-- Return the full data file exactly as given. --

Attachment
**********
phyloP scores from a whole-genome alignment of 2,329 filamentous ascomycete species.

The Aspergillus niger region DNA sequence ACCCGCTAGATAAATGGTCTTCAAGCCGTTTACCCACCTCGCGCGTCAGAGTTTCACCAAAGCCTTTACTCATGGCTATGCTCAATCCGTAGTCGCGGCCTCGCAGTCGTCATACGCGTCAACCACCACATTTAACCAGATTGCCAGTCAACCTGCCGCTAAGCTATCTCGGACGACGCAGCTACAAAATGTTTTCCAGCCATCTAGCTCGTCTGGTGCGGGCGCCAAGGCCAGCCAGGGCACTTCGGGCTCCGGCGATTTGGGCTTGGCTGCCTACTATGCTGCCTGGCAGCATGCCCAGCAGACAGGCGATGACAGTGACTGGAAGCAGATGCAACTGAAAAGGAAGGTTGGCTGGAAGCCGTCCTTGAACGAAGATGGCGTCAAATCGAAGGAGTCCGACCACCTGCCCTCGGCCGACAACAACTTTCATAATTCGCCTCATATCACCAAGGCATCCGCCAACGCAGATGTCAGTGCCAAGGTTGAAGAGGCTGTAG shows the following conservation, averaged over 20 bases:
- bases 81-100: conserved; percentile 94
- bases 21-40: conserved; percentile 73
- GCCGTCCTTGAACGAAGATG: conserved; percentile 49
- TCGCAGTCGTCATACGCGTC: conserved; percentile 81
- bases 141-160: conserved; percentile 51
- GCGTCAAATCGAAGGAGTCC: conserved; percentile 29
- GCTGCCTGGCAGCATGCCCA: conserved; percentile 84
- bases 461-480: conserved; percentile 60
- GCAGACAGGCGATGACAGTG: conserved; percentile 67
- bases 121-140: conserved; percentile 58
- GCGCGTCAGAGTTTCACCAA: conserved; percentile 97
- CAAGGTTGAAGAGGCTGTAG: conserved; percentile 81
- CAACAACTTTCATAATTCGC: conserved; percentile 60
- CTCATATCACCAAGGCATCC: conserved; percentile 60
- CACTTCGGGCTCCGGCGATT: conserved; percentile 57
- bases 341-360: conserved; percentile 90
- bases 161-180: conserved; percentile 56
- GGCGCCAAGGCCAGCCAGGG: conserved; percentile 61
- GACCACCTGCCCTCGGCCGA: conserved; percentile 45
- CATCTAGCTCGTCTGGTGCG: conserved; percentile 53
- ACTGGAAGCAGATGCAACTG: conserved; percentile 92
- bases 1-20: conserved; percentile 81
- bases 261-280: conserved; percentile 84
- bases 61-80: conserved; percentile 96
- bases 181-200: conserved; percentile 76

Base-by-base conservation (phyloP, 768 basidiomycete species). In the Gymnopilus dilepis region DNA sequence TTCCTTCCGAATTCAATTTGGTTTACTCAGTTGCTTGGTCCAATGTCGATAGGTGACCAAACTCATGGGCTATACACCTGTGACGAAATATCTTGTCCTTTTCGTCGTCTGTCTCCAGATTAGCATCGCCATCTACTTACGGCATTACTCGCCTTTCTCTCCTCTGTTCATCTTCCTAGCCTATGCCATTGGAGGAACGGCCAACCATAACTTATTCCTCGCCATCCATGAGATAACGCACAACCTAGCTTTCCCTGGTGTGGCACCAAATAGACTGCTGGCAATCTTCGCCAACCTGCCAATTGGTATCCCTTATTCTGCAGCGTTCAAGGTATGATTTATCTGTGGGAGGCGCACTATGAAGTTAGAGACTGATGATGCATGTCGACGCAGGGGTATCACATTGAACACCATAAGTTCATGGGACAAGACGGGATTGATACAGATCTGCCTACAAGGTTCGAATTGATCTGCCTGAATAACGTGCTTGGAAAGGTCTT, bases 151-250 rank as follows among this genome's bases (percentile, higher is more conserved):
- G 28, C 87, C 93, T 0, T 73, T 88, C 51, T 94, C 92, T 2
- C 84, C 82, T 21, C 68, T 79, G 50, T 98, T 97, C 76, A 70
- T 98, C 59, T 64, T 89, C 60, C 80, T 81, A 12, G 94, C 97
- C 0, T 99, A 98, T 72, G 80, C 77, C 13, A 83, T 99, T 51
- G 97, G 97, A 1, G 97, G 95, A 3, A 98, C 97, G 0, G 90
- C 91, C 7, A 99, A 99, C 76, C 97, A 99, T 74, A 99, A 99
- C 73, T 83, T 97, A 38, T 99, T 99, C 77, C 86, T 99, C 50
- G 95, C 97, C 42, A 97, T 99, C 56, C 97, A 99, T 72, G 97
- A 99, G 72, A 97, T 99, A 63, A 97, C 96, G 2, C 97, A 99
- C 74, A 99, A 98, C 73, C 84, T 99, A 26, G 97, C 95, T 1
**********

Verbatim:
phyloP scores from a whole-genome alignment of 2,329 filamentous ascomycete species.

The Aspergillus niger region DNA sequence ACCCGCTAGATAAATGGTCTTCAAGCCGTTTACCCACCTCGCGCGTCAGAGTTTCACCAAAGCCTTTACTCATGGCTATGCTCAATCCGTAGTCGCGGCCTCGCAGTCGTCATACGCGTCAACCACCACATTTAACCAGATTGCCAGTCAACCTGCCGCTAAGCTATCTCGGACGACGCAGCTACAAAATGTTTTCCAGCCATCTAGCTCGTCTGGTGCGGGCGCCAAGGCCAGCCAGGGCACTTCGGGCTCCGGCGATTTGGGCTTGGCTGCCTACTATGCTGCCTGGCAGCATGCCCAGCAGACAGGCGATGACAGTGACTGGAAGCAGATGCAACTGAAAAGGAAGGTTGGCTGGAAGCCGTCCTTGAACGAAGATGGCGTCAAATCGAAGGAGTCCGACCACCTGCCCTCGGCCGACAACAACTTTCATAATTCGCCTCATATCACCAAGGCATCCGCCAACGCAGATGTCAGTGCCAAGGTTGAAGAGGCTGTAG shows the following conservation, averaged over 20 bases:
- bases 81-100: conserved; percentile 94
- bases 21-40: conserved; percentile 73
- GCCGTCCTTGAACGAAGATG: conserved; percentile 49
- TCGCAGTCGTCATACGCGTC: conserved; percentile 81
- bases 141-160: conserved; percentile 51
- GCGTCAAATCGAAGGAGTCC: conserved; percentile 29
- GCTGCCTGGCAGCATGCCCA: conserved; percentile 84
- bases 461-480: conserved; percentile 60
- GCAGACAGGCGATGACAGTG: conserved; percentile 67
- bases 121-140: conserved; percentile 58
- GCGCGTCAGAGTTTCACCAA: conserved; percentile 97
- CAAGGTTGAAGAGGCTGTAG: conserved; percentile 81
- CAACAACTTTCATAATTCGC: conserved; percentile 60
- CTCATATCACCAAGGCATCC: conserved; percentile 60
- CACTTCGGGCTCCGGCGATT: conserved; percentile 57
- bases 341-360: conserved; percentile 90
- bases 161-180: conserved; percentile 56
- GGCGCCAAGGCCAGCCAGGG: conserved; percentile 61
- GACCACCTGCCCTCGGCCGA: conserved; percentile 45
- CATCTAGCTCGTCTGGTGCG: conserved; percentile 53
- ACTGGAAGCAGATGCAACTG: conserved; percentile 92
- bases 1-20: conserved; percentile 81
- bases 261-280: conserved; percentile 84
- bases 61-80: conserved; percentile 96
- bases 181-200: conserved; percentile 76

Base-by-base conservation (phyloP, 768 basidiomycete species). In the Gymnopilus dilepis region DNA sequence TTCCTTCCGAATTCAATTTGGTTTACTCAGTTGCTTGGTCCAATGTCGATAGGTGACCAAACTCATGGGCTATACACCTGTGACGAAATATCTTGTCCTTTTCGTCGTCTGTCTCCAGATTAGCATCGCCATCTACTTACGGCATTACTCGCCTTTCTCTCCTCTGTTCATCTTCCTAGCCTATGCCATTGGAGGAACGGCCAACCATAACTTATTCCTCGCCATCCATGAGATAACGCACAACCTAGCTTTCCCTGGTGTGGCACCAAATAGACTGCTGGCAATCTTCGCCAACCTGCCAATTGGTATCCCTTATTCTGCAGCGTTCAAGGTATGATTTATCTGTGGGAGGCGCACTATGAAGTTAGAGACTGATGATGCATGTCGACGCAGGGGTATCACATTGAACACCATAAGTTCATGGGACAAGACGGGATTGATACAGATCTGCCTACAAGGTTCGAATTGATCTGCCTGAATAACGTGCTTGGAAAGGTCTT, bases 151-250 rank as follows among this genome's bases (percentile, higher is more conserved):
- G 28, C 87, C 93, T 0, T 73, T 88, C 51, T 94, C 92, T 2
- C 84, C 82, T 21, C 68, T 79, G 50, T 98, T 97, C 76, A 70
- T 98, C 59, T 64, T 89, C 60, C 80, T 81, A 12, G 94, C 97
- C 0, T 99, A 98, T 72, G 80, C 77, C 13, A 83, T 99, T 51
- G 97, G 97, A 1, G 97, G 95, A 3, A 98, C 97, G 0, G 90
- C 91, C 7, A 99, A 99, C 76, C 97, A 99, T 74, A 99, A 99
- C 73, T 83, T 97, A 38, T 99, T 99, C 77, C 86, T 99, C 50
- G 95, C 97, C 42, A 97, T 99, C 56, C 97, A 99, T 72, G 97
- A 99, G 72, A 97, T 99, A 63, A 97, C 96, G 2, C 97, A 99
- C 74, A 99, A 98, C 73, C 84, T 99, A 26, G 97, C 95, T 1